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In the Kitchen with a Mishap
updated: Mar 27, 2010, 9:30 AM
By Leah Etling
I had hoped to share with you an Italian-inspired recipe for braised baby artichokes with mozzarella cream this week.
Instead, I've got some ideas about things to do with mozzarella cream, and a suggestion to back away from the baby artichokes.
When a recipe goes wrong, how do you save the meal? Throw it in the trash and call for pizza? Or attempt a salvage mission of heroic proportions? That was my dilemma this week, and I'd love to hear your suggestions.
Everything seemed to be going smoothly with the cooking process until it was time to sauté the baby artichokes, which were cooked in water and dry white wine, with onion, a bay leaf, garlic, lemon and basil stems for flavor. At the end of the process, I made sure everything was soft enough to easily separate. It was. Next step was to drain and sauté in olive oil.
I sautéed, and sautéed, and sautéed. Tasted, and instead of buttery baby artichokes, the result was something like onion flavored weeds, still tough, hard to chew, harder to swallow. Made a face of disgust. Added olive oil, salt, pepper. Sautéed some more. Gave Erik some toasted bread so he didn't starve while I tried to figure out what to do. This went on for about 20 minutes. It didn't get better. Then I started to try to figure out what went wrong.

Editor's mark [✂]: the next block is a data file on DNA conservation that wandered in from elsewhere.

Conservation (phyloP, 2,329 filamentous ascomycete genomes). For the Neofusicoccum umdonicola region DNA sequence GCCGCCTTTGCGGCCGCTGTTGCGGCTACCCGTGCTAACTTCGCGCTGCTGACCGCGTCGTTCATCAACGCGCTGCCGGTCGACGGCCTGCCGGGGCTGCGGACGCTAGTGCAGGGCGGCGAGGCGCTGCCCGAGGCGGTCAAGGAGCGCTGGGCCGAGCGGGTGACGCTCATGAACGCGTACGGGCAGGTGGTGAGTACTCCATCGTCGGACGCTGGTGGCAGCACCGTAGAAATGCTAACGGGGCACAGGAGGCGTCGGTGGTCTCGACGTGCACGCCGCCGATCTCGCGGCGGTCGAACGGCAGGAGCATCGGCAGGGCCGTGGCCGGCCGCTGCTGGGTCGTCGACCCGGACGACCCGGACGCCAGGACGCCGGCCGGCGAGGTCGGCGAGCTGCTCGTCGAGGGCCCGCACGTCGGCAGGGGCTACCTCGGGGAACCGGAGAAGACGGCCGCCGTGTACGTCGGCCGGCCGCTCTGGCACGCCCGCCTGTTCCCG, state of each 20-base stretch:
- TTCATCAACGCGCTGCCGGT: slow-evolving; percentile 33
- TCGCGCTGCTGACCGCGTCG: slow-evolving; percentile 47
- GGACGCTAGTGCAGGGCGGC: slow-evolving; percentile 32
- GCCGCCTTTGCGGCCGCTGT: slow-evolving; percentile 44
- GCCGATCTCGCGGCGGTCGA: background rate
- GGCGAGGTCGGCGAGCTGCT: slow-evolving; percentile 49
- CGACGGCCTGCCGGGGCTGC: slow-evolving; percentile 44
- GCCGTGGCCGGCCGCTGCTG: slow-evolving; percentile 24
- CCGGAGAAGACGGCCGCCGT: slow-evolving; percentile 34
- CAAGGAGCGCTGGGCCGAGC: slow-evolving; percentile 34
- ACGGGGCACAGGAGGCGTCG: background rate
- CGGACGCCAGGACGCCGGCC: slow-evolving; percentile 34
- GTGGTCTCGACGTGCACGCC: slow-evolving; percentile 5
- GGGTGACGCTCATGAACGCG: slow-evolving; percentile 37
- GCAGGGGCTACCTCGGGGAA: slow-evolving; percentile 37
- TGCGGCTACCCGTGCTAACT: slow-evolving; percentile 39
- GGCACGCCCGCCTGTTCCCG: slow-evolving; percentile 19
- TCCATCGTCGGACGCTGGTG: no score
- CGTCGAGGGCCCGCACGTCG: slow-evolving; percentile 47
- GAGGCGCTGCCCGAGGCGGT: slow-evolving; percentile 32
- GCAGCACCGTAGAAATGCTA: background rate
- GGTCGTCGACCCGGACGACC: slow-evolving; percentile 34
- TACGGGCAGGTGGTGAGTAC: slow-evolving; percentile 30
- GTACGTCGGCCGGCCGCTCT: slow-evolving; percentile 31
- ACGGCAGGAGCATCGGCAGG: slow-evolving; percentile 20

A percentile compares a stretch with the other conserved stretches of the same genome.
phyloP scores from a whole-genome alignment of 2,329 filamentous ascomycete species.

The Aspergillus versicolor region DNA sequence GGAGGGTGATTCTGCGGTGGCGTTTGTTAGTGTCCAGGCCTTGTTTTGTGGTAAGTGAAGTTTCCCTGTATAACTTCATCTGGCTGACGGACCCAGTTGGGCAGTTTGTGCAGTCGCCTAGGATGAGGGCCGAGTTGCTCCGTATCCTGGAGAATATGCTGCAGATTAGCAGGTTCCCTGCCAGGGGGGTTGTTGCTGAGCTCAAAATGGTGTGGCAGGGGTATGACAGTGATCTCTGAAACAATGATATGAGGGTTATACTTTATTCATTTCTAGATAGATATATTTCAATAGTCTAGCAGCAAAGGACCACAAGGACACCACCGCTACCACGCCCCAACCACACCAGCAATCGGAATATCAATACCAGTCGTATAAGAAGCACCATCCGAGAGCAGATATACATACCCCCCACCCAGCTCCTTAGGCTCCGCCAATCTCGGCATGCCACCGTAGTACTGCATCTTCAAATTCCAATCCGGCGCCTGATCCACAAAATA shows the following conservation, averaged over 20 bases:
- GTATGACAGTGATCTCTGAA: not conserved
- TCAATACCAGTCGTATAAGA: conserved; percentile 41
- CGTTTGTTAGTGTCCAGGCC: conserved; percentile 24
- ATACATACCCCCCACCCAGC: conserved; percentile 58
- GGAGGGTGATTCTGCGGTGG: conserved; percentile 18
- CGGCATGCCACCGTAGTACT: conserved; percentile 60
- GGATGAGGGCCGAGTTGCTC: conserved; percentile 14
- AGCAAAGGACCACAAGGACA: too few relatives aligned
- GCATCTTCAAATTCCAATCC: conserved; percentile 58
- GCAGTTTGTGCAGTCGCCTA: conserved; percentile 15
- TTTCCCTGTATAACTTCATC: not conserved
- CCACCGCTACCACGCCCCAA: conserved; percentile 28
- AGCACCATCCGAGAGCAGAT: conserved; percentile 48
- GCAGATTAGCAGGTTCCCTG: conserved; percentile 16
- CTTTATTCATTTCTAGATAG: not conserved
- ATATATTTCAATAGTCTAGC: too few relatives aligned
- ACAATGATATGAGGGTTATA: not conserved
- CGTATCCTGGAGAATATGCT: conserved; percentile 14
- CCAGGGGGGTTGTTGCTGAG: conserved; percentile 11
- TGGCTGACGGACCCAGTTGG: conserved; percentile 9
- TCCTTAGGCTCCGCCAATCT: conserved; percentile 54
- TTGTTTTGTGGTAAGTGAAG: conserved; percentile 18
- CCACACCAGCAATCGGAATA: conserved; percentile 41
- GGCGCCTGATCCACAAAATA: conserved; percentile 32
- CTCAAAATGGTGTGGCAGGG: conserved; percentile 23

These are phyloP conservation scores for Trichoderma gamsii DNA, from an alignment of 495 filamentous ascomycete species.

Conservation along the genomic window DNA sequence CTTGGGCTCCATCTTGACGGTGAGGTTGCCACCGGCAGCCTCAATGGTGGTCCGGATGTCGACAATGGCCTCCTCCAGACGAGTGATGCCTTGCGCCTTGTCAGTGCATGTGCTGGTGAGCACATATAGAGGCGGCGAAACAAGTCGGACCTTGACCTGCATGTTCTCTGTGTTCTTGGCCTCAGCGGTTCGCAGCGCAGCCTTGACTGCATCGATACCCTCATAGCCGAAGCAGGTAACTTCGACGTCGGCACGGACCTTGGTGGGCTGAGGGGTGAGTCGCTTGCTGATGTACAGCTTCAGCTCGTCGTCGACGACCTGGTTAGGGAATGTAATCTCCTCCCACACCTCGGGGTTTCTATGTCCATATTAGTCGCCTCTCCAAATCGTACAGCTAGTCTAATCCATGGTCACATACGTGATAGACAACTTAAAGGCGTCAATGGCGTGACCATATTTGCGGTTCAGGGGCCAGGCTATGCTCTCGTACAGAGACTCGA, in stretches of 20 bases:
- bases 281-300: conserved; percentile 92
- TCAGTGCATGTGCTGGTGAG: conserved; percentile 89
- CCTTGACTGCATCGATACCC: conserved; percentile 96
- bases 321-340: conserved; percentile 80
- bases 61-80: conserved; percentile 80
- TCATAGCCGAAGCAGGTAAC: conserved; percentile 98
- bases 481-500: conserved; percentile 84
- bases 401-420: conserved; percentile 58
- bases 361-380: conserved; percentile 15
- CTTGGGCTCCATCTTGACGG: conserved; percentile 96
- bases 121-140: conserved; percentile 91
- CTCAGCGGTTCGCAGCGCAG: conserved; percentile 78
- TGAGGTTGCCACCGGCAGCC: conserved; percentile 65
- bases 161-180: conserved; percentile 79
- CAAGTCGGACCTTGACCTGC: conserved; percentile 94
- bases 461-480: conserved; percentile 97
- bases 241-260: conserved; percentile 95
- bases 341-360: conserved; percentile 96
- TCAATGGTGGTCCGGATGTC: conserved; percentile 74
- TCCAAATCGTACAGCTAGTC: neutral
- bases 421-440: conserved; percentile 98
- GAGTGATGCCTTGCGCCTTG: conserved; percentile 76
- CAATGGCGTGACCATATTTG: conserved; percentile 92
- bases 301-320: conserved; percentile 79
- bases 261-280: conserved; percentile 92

Meanwhile I was snacking on the mozzarella cream, which was easy and divine. Here's how to make it:
Buffalo mozzarella often comes in 7-8 ounce chunks. Separate the cheese (it's soft and comes apart easily), then add tablespoons of the water it was packaged with and a quarter cup of olive oil. Mix in the food processor, blender or kitchen mixer.
The resulting creamy cheese would be great on crackers, with tomatoes and basil, on a sandwich, in a salad, or as a dip for plainly cooked and cooled large artichokes. Keep it away from heat, however. I added it to some emergency ravioli that we ended up eating for dinner and it quickly curdled.
If you have a story about "the meal that went awry," and you managed to save it, please share. I'd love to hear it and I'm sure other readers would also.
Meanwhile, in a recent column someone mentioned that the chocolate crinkle cookie recipe presented sounded like earthquake cookies from Pierre Lafond.
I actually have a different cookie recipe that to me tastes much like the earthquake cookies, though it is not the actual recipe used by the deli, it is crunchier and flatter and includes oats and chocolate chips.
Here it is:
1 cup butter or margarine
1 ½ cups sugar
1 teaspoon baking powder
½ teaspoon baking soda
3 ounces unsweetened chocolate, melted and cooled
1 teaspoon vanilla
1 ¼ cup all purpose flour
1 ½ cups rolled oats
1 cup semi sweet chocolate chips
Beat the butter or margarine in a mixer, add sugar, baking powder, and baking soda, beat until combined. Add the melted chocolate and continue mixing, follow with the flour, oats and chocolate chips.
Bake in 375 oven for 8 to 10 minutes. Excellent with coffee or milk.
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